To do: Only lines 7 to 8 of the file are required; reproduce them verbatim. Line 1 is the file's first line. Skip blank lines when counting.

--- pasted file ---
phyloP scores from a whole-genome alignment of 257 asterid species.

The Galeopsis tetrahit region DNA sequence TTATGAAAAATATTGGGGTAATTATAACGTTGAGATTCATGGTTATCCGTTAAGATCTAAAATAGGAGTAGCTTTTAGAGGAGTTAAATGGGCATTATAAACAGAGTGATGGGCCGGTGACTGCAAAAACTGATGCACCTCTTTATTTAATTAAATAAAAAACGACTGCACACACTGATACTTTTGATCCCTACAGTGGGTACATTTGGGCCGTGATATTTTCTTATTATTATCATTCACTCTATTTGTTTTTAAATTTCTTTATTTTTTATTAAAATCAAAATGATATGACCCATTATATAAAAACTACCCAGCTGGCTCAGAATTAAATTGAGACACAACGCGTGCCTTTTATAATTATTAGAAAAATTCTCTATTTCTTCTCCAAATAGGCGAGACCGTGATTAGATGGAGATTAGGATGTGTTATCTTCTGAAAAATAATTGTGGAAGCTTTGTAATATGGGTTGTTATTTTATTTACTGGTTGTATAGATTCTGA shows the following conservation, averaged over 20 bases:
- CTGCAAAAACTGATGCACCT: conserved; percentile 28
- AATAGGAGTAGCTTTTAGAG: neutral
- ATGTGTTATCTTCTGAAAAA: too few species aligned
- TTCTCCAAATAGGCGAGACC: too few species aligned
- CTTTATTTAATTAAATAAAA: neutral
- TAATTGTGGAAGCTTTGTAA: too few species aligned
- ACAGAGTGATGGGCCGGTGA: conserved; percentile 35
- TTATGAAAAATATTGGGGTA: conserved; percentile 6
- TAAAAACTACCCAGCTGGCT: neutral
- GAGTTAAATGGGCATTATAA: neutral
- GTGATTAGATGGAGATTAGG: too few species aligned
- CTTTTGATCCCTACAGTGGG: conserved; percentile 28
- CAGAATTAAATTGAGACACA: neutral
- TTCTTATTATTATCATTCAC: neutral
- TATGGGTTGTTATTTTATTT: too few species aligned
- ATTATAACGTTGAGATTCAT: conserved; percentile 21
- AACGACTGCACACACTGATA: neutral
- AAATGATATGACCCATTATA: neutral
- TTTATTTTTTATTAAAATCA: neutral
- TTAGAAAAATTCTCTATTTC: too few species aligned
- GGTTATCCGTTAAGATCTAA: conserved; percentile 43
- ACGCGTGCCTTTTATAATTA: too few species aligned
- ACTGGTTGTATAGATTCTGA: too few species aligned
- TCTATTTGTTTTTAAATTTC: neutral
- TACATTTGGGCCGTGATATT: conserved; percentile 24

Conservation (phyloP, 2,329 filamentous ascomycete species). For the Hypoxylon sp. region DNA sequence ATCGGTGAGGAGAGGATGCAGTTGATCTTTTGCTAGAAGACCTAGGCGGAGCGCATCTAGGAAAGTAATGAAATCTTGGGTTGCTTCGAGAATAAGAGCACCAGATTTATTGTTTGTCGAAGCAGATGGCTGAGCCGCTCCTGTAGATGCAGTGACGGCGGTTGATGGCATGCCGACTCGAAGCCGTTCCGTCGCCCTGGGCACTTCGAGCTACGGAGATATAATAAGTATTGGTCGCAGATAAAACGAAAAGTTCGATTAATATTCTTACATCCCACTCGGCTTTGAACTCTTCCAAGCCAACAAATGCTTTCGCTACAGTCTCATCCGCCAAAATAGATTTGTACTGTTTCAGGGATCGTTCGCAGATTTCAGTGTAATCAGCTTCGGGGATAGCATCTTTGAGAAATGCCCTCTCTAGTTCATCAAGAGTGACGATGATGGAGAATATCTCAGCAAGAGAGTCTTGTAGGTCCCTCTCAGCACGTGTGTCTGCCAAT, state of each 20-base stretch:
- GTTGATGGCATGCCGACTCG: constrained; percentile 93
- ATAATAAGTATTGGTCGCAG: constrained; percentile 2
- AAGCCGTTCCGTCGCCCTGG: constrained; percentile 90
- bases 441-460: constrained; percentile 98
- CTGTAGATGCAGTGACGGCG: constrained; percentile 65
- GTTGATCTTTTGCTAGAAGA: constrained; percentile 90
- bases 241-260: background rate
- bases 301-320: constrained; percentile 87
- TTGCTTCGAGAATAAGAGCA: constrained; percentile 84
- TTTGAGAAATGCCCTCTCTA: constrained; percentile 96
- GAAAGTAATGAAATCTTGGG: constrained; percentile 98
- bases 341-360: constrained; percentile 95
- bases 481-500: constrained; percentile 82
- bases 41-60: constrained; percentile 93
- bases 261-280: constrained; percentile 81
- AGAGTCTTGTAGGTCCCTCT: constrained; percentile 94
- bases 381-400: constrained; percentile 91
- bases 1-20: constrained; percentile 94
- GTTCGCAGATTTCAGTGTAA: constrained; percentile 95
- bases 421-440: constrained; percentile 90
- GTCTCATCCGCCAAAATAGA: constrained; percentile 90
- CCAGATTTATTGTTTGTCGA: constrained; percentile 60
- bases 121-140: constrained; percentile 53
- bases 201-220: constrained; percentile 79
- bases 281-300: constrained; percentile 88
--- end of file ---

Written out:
- CTTTATTTAATTAAATAAAA: neutral
- TAATTGTGGAAGCTTTGTAA: too few species aligned